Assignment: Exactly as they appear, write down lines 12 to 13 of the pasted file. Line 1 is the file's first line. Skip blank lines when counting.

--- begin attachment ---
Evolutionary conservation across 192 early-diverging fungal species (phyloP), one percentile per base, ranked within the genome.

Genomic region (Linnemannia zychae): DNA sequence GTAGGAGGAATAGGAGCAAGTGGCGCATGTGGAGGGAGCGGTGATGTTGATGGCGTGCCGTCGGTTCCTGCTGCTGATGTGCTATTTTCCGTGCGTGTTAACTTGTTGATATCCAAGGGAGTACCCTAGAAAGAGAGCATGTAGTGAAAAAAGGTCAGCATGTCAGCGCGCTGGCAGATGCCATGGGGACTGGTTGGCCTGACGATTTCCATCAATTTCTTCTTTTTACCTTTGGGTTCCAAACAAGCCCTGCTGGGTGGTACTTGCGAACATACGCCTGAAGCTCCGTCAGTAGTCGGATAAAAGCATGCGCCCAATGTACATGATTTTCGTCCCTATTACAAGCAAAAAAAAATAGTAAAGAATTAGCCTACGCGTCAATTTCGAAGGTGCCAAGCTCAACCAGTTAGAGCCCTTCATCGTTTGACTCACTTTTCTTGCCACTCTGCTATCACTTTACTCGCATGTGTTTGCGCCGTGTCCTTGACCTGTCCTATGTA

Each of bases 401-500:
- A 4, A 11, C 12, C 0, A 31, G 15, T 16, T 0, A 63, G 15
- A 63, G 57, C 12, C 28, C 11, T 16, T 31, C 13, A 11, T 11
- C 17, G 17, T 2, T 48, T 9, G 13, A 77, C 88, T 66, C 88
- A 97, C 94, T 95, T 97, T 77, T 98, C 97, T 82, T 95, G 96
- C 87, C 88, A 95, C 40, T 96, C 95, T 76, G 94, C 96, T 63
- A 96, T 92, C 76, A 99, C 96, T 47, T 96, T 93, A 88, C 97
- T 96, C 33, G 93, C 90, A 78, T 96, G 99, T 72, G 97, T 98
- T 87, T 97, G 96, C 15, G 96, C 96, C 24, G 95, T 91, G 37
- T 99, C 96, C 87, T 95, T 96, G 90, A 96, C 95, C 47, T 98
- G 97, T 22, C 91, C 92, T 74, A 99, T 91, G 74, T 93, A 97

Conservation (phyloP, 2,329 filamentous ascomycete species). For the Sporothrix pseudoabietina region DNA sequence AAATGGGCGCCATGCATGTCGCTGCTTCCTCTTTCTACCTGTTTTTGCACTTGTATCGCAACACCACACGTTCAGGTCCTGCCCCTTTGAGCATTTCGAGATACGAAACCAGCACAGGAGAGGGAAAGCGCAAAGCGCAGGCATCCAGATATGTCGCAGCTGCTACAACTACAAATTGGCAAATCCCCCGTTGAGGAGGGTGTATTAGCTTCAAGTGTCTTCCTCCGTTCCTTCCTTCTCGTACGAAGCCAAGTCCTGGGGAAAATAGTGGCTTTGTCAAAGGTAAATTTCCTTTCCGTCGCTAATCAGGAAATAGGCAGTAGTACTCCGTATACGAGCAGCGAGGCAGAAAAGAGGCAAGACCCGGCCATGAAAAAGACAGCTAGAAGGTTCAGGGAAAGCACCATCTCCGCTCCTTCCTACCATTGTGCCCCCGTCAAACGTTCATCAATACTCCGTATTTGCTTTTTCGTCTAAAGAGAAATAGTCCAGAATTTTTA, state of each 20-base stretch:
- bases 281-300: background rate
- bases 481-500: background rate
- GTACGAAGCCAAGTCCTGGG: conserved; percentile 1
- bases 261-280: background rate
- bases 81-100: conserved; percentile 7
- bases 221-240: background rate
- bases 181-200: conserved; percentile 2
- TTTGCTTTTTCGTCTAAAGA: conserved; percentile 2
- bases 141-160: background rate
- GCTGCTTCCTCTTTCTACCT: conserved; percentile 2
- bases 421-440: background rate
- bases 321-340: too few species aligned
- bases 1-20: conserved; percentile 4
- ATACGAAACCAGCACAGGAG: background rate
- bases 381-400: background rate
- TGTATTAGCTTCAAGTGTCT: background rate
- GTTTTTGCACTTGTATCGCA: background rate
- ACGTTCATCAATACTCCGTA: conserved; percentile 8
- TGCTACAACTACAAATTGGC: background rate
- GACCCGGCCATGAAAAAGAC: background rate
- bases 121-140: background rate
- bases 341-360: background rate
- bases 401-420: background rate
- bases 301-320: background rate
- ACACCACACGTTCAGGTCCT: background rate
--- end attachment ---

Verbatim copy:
- T 99, C 96, C 87, T 95, T 96, G 90, A 96, C 95, C 47, T 98
- G 97, T 22, C 91, C 92, T 74, A 99, T 91, G 74, T 93, A 97